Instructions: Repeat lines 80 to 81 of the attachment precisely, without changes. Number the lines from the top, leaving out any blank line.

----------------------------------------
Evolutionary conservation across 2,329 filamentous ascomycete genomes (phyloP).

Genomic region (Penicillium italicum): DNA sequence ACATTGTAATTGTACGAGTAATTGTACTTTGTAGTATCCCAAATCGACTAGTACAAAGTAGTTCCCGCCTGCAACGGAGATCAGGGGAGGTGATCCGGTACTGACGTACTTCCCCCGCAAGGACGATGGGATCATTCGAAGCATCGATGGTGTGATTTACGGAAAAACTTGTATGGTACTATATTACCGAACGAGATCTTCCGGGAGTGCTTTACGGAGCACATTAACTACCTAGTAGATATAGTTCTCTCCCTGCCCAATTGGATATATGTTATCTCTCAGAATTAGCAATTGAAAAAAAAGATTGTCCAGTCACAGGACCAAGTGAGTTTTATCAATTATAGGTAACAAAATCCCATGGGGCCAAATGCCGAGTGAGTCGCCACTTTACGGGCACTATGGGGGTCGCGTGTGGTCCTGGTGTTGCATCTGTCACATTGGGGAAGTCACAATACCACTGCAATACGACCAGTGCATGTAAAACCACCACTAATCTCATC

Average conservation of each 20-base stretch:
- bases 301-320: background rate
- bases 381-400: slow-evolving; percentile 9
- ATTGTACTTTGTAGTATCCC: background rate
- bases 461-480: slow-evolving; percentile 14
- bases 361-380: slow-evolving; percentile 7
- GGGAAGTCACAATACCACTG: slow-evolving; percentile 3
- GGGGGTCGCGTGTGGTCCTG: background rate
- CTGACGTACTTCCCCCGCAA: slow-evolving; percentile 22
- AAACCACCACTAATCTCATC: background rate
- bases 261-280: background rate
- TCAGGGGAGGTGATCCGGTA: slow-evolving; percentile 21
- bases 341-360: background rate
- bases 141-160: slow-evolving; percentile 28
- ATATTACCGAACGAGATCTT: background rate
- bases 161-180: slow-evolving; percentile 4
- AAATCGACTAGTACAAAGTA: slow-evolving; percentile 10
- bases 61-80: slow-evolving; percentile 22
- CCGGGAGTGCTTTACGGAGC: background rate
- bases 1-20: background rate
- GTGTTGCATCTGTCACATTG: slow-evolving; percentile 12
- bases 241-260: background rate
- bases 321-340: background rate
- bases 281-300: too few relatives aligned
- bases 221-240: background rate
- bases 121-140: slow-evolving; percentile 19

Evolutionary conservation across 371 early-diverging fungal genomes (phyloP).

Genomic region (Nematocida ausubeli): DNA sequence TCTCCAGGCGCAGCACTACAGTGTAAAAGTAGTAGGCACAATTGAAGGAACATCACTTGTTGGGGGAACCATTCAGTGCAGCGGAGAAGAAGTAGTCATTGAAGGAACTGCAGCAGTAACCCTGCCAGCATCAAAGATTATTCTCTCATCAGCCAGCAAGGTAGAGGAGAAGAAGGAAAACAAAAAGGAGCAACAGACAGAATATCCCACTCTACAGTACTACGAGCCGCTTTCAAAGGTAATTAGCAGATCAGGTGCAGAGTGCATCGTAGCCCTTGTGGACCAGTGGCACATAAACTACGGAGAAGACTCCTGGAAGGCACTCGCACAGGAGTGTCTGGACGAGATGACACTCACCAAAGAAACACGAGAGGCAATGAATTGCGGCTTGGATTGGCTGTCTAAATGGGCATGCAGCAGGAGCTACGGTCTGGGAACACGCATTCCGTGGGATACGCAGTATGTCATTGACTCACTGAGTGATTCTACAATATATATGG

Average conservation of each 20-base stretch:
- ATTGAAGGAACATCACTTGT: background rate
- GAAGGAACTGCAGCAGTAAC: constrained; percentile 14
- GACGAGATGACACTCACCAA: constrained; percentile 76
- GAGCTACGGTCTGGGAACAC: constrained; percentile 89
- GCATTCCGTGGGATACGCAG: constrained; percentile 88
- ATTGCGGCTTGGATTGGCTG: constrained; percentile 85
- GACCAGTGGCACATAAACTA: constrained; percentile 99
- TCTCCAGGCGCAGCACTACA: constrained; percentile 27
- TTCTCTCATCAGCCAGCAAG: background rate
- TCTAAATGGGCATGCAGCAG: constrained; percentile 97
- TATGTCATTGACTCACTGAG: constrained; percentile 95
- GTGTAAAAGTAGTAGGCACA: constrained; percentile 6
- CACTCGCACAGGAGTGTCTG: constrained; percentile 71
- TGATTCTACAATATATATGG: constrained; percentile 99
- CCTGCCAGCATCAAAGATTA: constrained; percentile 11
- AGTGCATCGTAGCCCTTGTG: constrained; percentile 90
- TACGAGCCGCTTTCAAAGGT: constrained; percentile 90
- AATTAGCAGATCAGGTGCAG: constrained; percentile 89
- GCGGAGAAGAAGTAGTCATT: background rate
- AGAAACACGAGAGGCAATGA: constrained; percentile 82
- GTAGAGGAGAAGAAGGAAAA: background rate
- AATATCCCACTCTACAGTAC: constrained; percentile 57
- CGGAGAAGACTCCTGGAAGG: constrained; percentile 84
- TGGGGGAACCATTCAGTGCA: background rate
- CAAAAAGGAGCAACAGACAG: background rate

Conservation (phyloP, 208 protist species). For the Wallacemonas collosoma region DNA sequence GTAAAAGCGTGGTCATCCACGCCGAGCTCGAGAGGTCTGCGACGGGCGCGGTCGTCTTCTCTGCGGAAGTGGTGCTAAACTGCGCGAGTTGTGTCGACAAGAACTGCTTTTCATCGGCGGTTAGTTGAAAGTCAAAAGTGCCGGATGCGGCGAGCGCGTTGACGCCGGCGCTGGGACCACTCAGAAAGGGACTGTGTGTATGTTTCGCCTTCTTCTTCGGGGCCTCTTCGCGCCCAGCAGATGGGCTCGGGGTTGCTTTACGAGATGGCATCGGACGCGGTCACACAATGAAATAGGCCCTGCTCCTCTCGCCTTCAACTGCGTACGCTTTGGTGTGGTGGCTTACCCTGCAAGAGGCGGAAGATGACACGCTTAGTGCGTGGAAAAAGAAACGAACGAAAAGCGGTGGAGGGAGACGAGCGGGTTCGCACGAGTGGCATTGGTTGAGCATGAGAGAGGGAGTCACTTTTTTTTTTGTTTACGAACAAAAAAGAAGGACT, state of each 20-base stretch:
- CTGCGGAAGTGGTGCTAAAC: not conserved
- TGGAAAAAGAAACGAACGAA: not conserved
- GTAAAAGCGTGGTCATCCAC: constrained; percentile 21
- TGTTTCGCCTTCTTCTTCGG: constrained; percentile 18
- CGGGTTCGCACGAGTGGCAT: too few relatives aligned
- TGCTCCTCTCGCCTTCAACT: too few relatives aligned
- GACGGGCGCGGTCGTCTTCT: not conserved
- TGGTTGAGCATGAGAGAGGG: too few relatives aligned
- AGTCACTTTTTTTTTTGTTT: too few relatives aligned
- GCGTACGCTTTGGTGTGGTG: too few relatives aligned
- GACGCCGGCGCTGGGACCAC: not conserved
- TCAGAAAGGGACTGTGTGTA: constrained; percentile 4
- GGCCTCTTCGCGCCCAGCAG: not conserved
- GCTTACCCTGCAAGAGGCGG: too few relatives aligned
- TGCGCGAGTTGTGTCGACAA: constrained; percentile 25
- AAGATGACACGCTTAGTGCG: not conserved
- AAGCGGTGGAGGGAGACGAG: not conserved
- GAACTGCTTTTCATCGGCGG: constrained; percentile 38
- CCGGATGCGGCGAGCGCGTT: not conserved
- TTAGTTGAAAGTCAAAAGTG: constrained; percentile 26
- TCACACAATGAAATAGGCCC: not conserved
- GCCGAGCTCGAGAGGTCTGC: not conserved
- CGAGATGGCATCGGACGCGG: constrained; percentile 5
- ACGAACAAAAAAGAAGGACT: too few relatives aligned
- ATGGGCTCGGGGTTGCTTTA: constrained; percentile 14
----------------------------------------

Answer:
- CGAGATGGCATCGGACGCGG: constrained; percentile 5
- ACGAACAAAAAAGAAGGACT: too few relatives aligned